Currently, my company is urging us to create ‘brand wheels’ and if there is something else out there that wastes more time, I’d like to know about it.
Middle-management bell-ends are responsible for this and the reason they ask teams to construct brand wheels is because they, absolutely, have nothing better to do.
For the ill-informed, a brand wheel is a thing that’s designed to give employees real focus about what they are doing and help teams create better working environments. It is, of course, utter utter bullshit.
When someone starts talking about brand wheels – I’ve had to do two of these in my lifetime and another one is now beckoning – I start praying for illness. I want the kind of disease that’ll be long enough to disengage me from this laborious, pointless process.
It’s little fun and I’d rather nail my penis to a desk than go to another brand wheel construction, but if you are interested here’s what happens:
Large companies, that are usually top-heavy and full of overpaid tossers with car parking spaces nearest the office, get teams of their workers to take time out from their daily duties and think about constructing a brand ‘wheel’. It usually takes the best part of a day but longer if everyone’s really bored with their jobs.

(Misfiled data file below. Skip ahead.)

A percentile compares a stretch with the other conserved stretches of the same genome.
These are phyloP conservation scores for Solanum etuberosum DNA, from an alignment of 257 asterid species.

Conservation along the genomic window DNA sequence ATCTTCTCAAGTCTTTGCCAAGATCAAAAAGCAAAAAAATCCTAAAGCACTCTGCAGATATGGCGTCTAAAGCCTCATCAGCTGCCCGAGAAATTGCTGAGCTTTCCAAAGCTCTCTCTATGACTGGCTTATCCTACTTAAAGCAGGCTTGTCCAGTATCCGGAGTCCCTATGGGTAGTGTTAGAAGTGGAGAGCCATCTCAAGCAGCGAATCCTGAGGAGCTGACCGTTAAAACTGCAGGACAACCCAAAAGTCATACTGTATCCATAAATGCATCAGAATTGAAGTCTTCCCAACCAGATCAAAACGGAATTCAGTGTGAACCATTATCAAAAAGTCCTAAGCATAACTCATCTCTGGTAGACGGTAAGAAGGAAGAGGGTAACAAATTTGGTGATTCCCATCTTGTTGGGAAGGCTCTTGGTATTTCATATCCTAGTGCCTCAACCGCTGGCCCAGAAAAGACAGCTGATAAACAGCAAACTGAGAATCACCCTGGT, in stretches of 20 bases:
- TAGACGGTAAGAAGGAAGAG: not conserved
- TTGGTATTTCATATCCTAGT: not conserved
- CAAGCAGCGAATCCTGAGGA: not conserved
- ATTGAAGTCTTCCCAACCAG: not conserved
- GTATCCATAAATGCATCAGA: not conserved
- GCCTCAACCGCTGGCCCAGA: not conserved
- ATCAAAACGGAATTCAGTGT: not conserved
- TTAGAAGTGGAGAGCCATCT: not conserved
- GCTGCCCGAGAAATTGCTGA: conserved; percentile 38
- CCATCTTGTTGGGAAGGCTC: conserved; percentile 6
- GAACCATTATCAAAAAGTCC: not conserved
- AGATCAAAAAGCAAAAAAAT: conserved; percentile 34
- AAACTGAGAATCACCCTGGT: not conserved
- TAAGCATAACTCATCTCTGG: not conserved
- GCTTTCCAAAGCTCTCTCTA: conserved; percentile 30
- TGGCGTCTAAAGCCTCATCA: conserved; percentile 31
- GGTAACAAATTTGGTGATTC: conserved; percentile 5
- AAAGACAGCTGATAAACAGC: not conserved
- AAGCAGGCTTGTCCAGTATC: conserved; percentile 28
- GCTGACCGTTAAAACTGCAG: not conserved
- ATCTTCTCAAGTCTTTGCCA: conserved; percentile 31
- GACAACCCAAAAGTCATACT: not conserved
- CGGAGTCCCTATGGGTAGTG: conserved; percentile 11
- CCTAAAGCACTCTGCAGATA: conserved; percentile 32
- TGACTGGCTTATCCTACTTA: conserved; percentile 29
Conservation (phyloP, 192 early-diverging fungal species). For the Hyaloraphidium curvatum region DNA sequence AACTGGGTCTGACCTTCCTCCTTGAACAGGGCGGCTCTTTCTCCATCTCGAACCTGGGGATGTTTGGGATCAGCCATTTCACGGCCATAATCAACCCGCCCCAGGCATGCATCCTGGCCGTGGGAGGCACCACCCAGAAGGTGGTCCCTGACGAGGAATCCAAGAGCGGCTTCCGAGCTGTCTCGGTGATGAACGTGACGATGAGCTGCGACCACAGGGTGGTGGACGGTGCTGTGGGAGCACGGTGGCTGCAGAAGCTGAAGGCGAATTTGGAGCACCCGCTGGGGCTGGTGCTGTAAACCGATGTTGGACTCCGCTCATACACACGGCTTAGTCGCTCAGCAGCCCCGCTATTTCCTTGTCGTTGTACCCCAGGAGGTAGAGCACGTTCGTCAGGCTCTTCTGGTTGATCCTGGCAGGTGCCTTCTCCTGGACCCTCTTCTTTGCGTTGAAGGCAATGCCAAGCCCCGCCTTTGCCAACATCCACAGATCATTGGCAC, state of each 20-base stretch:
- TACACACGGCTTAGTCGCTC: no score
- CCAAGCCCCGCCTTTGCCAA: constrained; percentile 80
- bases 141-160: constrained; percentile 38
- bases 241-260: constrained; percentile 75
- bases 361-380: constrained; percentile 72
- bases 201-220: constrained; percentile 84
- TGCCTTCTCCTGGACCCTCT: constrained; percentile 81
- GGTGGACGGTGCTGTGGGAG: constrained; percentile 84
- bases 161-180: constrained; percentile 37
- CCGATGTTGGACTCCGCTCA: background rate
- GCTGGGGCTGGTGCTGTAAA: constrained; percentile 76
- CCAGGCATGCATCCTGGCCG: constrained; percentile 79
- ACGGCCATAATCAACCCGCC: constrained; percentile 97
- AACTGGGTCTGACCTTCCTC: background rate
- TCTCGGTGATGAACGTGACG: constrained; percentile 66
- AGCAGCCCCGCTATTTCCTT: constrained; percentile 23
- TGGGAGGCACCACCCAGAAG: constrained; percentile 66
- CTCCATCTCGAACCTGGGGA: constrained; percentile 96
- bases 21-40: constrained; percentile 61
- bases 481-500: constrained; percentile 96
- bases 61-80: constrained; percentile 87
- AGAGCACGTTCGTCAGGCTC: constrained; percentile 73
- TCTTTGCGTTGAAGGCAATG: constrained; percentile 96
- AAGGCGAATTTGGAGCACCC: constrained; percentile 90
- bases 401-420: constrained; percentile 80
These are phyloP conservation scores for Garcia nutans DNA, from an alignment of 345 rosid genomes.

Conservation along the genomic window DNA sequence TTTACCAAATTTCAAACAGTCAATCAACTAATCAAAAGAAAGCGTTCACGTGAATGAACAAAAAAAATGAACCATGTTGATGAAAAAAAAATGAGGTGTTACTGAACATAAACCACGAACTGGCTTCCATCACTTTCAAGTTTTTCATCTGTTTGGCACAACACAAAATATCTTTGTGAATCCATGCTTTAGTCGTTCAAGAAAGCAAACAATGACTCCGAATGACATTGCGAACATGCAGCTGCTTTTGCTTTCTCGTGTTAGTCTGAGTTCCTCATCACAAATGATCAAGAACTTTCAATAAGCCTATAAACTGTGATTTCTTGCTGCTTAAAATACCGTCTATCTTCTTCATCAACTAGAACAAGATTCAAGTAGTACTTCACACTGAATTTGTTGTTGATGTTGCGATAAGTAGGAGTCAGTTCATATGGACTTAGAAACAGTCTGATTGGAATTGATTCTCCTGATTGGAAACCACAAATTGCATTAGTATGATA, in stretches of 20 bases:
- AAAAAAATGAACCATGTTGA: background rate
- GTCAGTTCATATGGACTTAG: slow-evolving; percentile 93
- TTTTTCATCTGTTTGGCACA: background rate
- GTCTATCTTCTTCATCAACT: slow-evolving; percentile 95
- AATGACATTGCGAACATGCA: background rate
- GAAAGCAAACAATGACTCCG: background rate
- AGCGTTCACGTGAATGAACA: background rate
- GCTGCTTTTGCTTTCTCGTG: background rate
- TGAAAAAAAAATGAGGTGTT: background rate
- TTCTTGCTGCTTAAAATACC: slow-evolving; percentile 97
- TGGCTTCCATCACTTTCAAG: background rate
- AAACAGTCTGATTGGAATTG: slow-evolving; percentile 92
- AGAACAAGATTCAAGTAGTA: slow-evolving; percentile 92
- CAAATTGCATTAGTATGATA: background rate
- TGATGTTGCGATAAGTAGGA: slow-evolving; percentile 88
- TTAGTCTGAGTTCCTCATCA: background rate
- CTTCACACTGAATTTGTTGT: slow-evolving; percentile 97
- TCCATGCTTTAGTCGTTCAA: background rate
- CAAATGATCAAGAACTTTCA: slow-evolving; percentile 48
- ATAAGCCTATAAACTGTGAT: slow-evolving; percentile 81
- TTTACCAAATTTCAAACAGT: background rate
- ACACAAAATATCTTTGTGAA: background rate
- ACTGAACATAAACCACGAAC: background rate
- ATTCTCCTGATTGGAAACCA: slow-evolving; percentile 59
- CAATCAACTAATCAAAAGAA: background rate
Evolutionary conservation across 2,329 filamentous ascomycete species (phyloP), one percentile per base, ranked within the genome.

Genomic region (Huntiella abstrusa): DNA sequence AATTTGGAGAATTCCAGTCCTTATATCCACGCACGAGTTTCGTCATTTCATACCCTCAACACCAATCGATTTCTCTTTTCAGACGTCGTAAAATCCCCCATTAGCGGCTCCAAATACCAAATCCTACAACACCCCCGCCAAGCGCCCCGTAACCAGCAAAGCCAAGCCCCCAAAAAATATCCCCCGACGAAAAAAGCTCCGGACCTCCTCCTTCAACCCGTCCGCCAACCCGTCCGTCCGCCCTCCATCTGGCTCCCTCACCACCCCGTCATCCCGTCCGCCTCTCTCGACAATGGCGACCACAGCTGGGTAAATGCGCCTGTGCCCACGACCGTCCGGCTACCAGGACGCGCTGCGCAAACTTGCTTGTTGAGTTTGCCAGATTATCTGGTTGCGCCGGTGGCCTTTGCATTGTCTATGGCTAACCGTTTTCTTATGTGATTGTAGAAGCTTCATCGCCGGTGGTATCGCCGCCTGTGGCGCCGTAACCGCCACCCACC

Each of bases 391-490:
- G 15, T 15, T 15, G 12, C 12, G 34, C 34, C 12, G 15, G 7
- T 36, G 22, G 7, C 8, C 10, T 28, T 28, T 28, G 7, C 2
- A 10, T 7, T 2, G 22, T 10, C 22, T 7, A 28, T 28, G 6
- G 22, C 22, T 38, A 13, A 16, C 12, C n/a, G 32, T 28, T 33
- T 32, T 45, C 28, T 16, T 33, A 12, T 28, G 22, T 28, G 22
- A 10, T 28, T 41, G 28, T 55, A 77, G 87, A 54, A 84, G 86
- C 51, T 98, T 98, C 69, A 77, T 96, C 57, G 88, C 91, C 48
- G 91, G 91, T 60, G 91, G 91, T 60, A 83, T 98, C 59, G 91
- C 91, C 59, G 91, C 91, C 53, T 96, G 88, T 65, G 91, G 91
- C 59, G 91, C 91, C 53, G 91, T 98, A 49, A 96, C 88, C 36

So everyone congregates in a meeting room. On the whiteboard a circle is drawn and the idea is to fill it with appropriate words in a bid to establish what the company stands for and what its aims are. Hopefully, by recognising the traits in the brand wheel the company can see its strengths and weaknesses and react accordingly.
So, the circle is drawn – usually by the person who secured an A in GSCE Art – and a person with the nicest handwriting is assigned to write down what people shout out. Early in the proceedings people shout expletives in a bid to demonstrate how hernia-inducingly funny they are but once everyone has accepted that this is a serious task ‘for the good of the business’ and more importantly, job security, the brand wheel starts to roll.
After three hours the centre of the wheel details a set of agreed core values. Generic tosh like ‘quality, integrity and good customer service’ is always in the centre regardless of whether it’s a cricket bat factory or a bakery, while the outer segment of wheel details the ways in which these core values extend throughout the business – you’ll get things like, ‘Bert’s good at talking to the clients an’ that’ or ‘Tanya’s good at bringing in cake.’
Once completed, the brand wheel is polished up by a designer who’s a bit of a whiz with InDesign and it’s handed to the managing director who pins it up on his or her wall.
Then everyone gets back to doing exactly what they did before.